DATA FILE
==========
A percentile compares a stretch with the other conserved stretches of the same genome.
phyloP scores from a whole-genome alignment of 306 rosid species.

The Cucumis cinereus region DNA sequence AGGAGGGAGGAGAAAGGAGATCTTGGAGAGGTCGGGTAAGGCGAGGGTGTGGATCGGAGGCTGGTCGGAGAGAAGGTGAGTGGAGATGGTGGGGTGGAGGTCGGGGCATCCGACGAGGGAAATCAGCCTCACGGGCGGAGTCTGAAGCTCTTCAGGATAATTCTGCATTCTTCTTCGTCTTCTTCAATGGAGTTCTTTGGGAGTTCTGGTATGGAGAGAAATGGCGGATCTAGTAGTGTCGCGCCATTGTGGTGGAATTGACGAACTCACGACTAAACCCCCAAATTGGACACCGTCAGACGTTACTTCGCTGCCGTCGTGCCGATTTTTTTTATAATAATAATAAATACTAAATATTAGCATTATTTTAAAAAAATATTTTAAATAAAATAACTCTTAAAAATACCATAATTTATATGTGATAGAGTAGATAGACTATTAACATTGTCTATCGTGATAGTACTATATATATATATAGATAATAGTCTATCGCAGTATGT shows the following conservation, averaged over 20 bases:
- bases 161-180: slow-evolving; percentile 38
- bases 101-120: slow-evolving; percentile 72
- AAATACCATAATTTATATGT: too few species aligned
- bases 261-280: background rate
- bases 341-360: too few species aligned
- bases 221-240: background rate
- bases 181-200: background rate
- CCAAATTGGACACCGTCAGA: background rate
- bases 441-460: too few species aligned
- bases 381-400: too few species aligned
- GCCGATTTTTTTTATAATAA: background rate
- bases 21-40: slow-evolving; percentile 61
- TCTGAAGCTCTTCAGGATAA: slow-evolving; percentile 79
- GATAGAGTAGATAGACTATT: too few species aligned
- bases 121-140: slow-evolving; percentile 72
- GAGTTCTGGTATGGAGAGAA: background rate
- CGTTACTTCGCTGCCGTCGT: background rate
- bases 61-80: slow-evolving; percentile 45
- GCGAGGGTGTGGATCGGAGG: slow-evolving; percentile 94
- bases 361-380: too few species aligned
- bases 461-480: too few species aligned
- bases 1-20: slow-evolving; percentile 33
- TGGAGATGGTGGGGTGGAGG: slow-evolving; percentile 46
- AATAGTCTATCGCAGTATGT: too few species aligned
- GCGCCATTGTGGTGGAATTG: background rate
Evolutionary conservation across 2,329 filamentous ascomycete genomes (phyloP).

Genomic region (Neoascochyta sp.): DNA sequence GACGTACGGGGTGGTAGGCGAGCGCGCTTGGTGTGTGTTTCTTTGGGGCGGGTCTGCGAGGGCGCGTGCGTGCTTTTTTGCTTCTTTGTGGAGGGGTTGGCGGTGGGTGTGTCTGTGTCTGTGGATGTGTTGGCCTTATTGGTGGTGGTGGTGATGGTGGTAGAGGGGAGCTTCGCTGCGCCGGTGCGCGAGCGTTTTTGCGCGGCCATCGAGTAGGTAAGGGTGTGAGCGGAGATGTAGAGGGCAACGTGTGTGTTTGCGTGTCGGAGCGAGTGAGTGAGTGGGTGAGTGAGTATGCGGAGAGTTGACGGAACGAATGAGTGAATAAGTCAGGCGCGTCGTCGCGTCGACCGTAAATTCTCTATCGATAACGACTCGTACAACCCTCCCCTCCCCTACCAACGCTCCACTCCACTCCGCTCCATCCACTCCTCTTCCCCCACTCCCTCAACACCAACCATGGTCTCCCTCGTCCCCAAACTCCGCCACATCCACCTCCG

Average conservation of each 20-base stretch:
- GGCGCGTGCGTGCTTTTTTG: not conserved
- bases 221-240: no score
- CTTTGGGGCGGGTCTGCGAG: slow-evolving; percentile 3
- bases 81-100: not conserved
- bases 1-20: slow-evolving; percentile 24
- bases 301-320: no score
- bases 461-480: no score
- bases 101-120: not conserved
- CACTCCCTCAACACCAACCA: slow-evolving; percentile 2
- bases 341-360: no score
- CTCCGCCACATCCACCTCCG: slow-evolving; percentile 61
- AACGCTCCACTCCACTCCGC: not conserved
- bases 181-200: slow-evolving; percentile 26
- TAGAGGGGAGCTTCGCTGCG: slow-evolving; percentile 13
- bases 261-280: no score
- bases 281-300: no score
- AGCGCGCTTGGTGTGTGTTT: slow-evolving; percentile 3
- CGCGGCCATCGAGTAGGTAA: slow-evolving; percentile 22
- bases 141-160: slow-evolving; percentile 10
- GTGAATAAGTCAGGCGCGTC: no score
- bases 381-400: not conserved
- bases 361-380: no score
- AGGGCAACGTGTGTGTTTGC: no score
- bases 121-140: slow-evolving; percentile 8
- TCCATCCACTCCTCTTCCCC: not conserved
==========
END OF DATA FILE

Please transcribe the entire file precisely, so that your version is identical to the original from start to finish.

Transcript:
A percentile compares a stretch with the other conserved stretches of the same genome.
phyloP scores from a whole-genome alignment of 306 rosid species.

The Cucumis cinereus region DNA sequence AGGAGGGAGGAGAAAGGAGATCTTGGAGAGGTCGGGTAAGGCGAGGGTGTGGATCGGAGGCTGGTCGGAGAGAAGGTGAGTGGAGATGGTGGGGTGGAGGTCGGGGCATCCGACGAGGGAAATCAGCCTCACGGGCGGAGTCTGAAGCTCTTCAGGATAATTCTGCATTCTTCTTCGTCTTCTTCAATGGAGTTCTTTGGGAGTTCTGGTATGGAGAGAAATGGCGGATCTAGTAGTGTCGCGCCATTGTGGTGGAATTGACGAACTCACGACTAAACCCCCAAATTGGACACCGTCAGACGTTACTTCGCTGCCGTCGTGCCGATTTTTTTTATAATAATAATAAATACTAAATATTAGCATTATTTTAAAAAAATATTTTAAATAAAATAACTCTTAAAAATACCATAATTTATATGTGATAGAGTAGATAGACTATTAACATTGTCTATCGTGATAGTACTATATATATATATAGATAATAGTCTATCGCAGTATGT shows the following conservation, averaged over 20 bases:
- bases 161-180: slow-evolving; percentile 38
- bases 101-120: slow-evolving; percentile 72
- AAATACCATAATTTATATGT: too few species aligned
- bases 261-280: background rate
- bases 341-360: too few species aligned
- bases 221-240: background rate
- bases 181-200: background rate
- CCAAATTGGACACCGTCAGA: background rate
- bases 441-460: too few species aligned
- bases 381-400: too few species aligned
- GCCGATTTTTTTTATAATAA: background rate
- bases 21-40: slow-evolving; percentile 61
- TCTGAAGCTCTTCAGGATAA: slow-evolving; percentile 79
- GATAGAGTAGATAGACTATT: too few species aligned
- bases 121-140: slow-evolving; percentile 72
- GAGTTCTGGTATGGAGAGAA: background rate
- CGTTACTTCGCTGCCGTCGT: background rate
- bases 61-80: slow-evolving; percentile 45
- GCGAGGGTGTGGATCGGAGG: slow-evolving; percentile 94
- bases 361-380: too few species aligned
- bases 461-480: too few species aligned
- bases 1-20: slow-evolving; percentile 33
- TGGAGATGGTGGGGTGGAGG: slow-evolving; percentile 46
- AATAGTCTATCGCAGTATGT: too few species aligned
- GCGCCATTGTGGTGGAATTG: background rate
Evolutionary conservation across 2,329 filamentous ascomycete genomes (phyloP).

Genomic region (Neoascochyta sp.): DNA sequence GACGTACGGGGTGGTAGGCGAGCGCGCTTGGTGTGTGTTTCTTTGGGGCGGGTCTGCGAGGGCGCGTGCGTGCTTTTTTGCTTCTTTGTGGAGGGGTTGGCGGTGGGTGTGTCTGTGTCTGTGGATGTGTTGGCCTTATTGGTGGTGGTGGTGATGGTGGTAGAGGGGAGCTTCGCTGCGCCGGTGCGCGAGCGTTTTTGCGCGGCCATCGAGTAGGTAAGGGTGTGAGCGGAGATGTAGAGGGCAACGTGTGTGTTTGCGTGTCGGAGCGAGTGAGTGAGTGGGTGAGTGAGTATGCGGAGAGTTGACGGAACGAATGAGTGAATAAGTCAGGCGCGTCGTCGCGTCGACCGTAAATTCTCTATCGATAACGACTCGTACAACCCTCCCCTCCCCTACCAACGCTCCACTCCACTCCGCTCCATCCACTCCTCTTCCCCCACTCCCTCAACACCAACCATGGTCTCCCTCGTCCCCAAACTCCGCCACATCCACCTCCG

Average conservation of each 20-base stretch:
- GGCGCGTGCGTGCTTTTTTG: not conserved
- bases 221-240: no score
- CTTTGGGGCGGGTCTGCGAG: slow-evolving; percentile 3
- bases 81-100: not conserved
- bases 1-20: slow-evolving; percentile 24
- bases 301-320: no score
- bases 461-480: no score
- bases 101-120: not conserved
- CACTCCCTCAACACCAACCA: slow-evolving; percentile 2
- bases 341-360: no score
- CTCCGCCACATCCACCTCCG: slow-evolving; percentile 61
- AACGCTCCACTCCACTCCGC: not conserved
- bases 181-200: slow-evolving; percentile 26
- TAGAGGGGAGCTTCGCTGCG: slow-evolving; percentile 13
- bases 261-280: no score
- bases 281-300: no score
- AGCGCGCTTGGTGTGTGTTT: slow-evolving; percentile 3
- CGCGGCCATCGAGTAGGTAA: slow-evolving; percentile 22
- bases 141-160: slow-evolving; percentile 10
- GTGAATAAGTCAGGCGCGTC: no score
- bases 381-400: not conserved
- bases 361-380: no score
- AGGGCAACGTGTGTGTTTGC: no score
- bases 121-140: slow-evolving; percentile 8
- TCCATCCACTCCTCTTCCCC: not conserved